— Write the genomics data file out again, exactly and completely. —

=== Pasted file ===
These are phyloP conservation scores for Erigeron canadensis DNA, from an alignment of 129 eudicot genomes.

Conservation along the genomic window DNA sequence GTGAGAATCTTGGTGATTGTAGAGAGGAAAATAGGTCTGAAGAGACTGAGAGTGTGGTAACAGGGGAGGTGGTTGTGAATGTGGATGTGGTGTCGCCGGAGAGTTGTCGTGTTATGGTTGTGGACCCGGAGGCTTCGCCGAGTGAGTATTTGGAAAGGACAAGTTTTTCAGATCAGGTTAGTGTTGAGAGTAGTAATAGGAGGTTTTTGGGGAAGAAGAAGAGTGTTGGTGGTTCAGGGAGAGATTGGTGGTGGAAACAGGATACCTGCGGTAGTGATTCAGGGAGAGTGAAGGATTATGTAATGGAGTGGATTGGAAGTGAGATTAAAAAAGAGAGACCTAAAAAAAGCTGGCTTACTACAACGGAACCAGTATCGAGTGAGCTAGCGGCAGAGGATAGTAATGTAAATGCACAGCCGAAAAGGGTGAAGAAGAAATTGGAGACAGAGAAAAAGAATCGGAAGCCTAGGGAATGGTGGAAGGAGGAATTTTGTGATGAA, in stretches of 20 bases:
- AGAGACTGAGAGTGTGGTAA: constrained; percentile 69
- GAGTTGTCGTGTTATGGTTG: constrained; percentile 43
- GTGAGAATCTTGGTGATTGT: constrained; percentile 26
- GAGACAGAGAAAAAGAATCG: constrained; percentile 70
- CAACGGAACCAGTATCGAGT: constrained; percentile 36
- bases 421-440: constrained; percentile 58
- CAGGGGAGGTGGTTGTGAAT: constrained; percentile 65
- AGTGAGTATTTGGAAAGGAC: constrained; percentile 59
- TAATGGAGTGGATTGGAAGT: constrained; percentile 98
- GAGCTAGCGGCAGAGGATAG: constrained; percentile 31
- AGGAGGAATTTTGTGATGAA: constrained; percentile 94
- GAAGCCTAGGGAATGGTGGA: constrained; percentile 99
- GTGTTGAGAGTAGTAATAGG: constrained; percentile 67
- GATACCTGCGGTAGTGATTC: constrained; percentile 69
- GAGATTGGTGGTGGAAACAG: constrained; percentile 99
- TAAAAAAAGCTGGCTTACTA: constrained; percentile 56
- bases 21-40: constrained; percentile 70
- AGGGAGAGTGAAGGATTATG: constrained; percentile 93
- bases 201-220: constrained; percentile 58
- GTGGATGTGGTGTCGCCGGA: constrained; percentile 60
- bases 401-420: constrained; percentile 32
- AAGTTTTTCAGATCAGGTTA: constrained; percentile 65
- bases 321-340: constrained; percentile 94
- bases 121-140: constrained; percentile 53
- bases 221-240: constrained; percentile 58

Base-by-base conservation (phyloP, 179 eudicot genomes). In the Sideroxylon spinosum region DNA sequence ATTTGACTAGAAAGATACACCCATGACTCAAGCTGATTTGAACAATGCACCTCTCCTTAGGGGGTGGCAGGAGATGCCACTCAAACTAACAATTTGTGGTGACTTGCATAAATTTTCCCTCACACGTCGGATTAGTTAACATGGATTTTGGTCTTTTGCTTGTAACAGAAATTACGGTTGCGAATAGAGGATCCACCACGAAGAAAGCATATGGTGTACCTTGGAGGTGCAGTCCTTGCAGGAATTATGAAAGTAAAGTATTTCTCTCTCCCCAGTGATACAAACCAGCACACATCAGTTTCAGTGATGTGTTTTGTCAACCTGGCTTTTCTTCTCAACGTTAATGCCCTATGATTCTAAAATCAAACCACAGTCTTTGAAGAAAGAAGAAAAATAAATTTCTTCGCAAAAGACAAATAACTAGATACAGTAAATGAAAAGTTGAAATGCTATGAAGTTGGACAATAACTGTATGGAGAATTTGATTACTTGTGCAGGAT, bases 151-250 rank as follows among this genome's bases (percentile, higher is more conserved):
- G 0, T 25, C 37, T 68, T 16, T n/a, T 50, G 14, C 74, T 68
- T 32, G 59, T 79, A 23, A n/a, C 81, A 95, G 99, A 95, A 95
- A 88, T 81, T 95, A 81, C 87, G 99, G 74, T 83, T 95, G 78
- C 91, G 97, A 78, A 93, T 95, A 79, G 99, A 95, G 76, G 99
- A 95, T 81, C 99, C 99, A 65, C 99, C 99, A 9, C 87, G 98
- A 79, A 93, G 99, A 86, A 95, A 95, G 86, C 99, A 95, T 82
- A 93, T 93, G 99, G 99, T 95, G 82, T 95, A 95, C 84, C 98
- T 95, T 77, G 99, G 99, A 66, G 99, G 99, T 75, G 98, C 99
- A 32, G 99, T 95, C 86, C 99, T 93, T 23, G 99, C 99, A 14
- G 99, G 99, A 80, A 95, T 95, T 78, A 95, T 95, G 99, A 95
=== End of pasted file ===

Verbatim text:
These are phyloP conservation scores for Erigeron canadensis DNA, from an alignment of 129 eudicot genomes.

Conservation along the genomic window DNA sequence GTGAGAATCTTGGTGATTGTAGAGAGGAAAATAGGTCTGAAGAGACTGAGAGTGTGGTAACAGGGGAGGTGGTTGTGAATGTGGATGTGGTGTCGCCGGAGAGTTGTCGTGTTATGGTTGTGGACCCGGAGGCTTCGCCGAGTGAGTATTTGGAAAGGACAAGTTTTTCAGATCAGGTTAGTGTTGAGAGTAGTAATAGGAGGTTTTTGGGGAAGAAGAAGAGTGTTGGTGGTTCAGGGAGAGATTGGTGGTGGAAACAGGATACCTGCGGTAGTGATTCAGGGAGAGTGAAGGATTATGTAATGGAGTGGATTGGAAGTGAGATTAAAAAAGAGAGACCTAAAAAAAGCTGGCTTACTACAACGGAACCAGTATCGAGTGAGCTAGCGGCAGAGGATAGTAATGTAAATGCACAGCCGAAAAGGGTGAAGAAGAAATTGGAGACAGAGAAAAAGAATCGGAAGCCTAGGGAATGGTGGAAGGAGGAATTTTGTGATGAA, in stretches of 20 bases:
- AGAGACTGAGAGTGTGGTAA: constrained; percentile 69
- GAGTTGTCGTGTTATGGTTG: constrained; percentile 43
- GTGAGAATCTTGGTGATTGT: constrained; percentile 26
- GAGACAGAGAAAAAGAATCG: constrained; percentile 70
- CAACGGAACCAGTATCGAGT: constrained; percentile 36
- bases 421-440: constrained; percentile 58
- CAGGGGAGGTGGTTGTGAAT: constrained; percentile 65
- AGTGAGTATTTGGAAAGGAC: constrained; percentile 59
- TAATGGAGTGGATTGGAAGT: constrained; percentile 98
- GAGCTAGCGGCAGAGGATAG: constrained; percentile 31
- AGGAGGAATTTTGTGATGAA: constrained; percentile 94
- GAAGCCTAGGGAATGGTGGA: constrained; percentile 99
- GTGTTGAGAGTAGTAATAGG: constrained; percentile 67
- GATACCTGCGGTAGTGATTC: constrained; percentile 69
- GAGATTGGTGGTGGAAACAG: constrained; percentile 99
- TAAAAAAAGCTGGCTTACTA: constrained; percentile 56
- bases 21-40: constrained; percentile 70
- AGGGAGAGTGAAGGATTATG: constrained; percentile 93
- bases 201-220: constrained; percentile 58
- GTGGATGTGGTGTCGCCGGA: constrained; percentile 60
- bases 401-420: constrained; percentile 32
- AAGTTTTTCAGATCAGGTTA: constrained; percentile 65
- bases 321-340: constrained; percentile 94
- bases 121-140: constrained; percentile 53
- bases 221-240: constrained; percentile 58

Base-by-base conservation (phyloP, 179 eudicot genomes). In the Sideroxylon spinosum region DNA sequence ATTTGACTAGAAAGATACACCCATGACTCAAGCTGATTTGAACAATGCACCTCTCCTTAGGGGGTGGCAGGAGATGCCACTCAAACTAACAATTTGTGGTGACTTGCATAAATTTTCCCTCACACGTCGGATTAGTTAACATGGATTTTGGTCTTTTGCTTGTAACAGAAATTACGGTTGCGAATAGAGGATCCACCACGAAGAAAGCATATGGTGTACCTTGGAGGTGCAGTCCTTGCAGGAATTATGAAAGTAAAGTATTTCTCTCTCCCCAGTGATACAAACCAGCACACATCAGTTTCAGTGATGTGTTTTGTCAACCTGGCTTTTCTTCTCAACGTTAATGCCCTATGATTCTAAAATCAAACCACAGTCTTTGAAGAAAGAAGAAAAATAAATTTCTTCGCAAAAGACAAATAACTAGATACAGTAAATGAAAAGTTGAAATGCTATGAAGTTGGACAATAACTGTATGGAGAATTTGATTACTTGTGCAGGAT, bases 151-250 rank as follows among this genome's bases (percentile, higher is more conserved):
- G 0, T 25, C 37, T 68, T 16, T n/a, T 50, G 14, C 74, T 68
- T 32, G 59, T 79, A 23, A n/a, C 81, A 95, G 99, A 95, A 95
- A 88, T 81, T 95, A 81, C 87, G 99, G 74, T 83, T 95, G 78
- C 91, G 97, A 78, A 93, T 95, A 79, G 99, A 95, G 76, G 99
- A 95, T 81, C 99, C 99, A 65, C 99, C 99, A 9, C 87, G 98
- A 79, A 93, G 99, A 86, A 95, A 95, G 86, C 99, A 95, T 82
- A 93, T 93, G 99, G 99, T 95, G 82, T 95, A 95, C 84, C 98
- T 95, T 77, G 99, G 99, A 66, G 99, G 99, T 75, G 98, C 99
- A 32, G 99, T 95, C 86, C 99, T 93, T 23, G 99, C 99, A 14
- G 99, G 99, A 80, A 95, T 95, T 78, A 95, T 95, G 99, A 95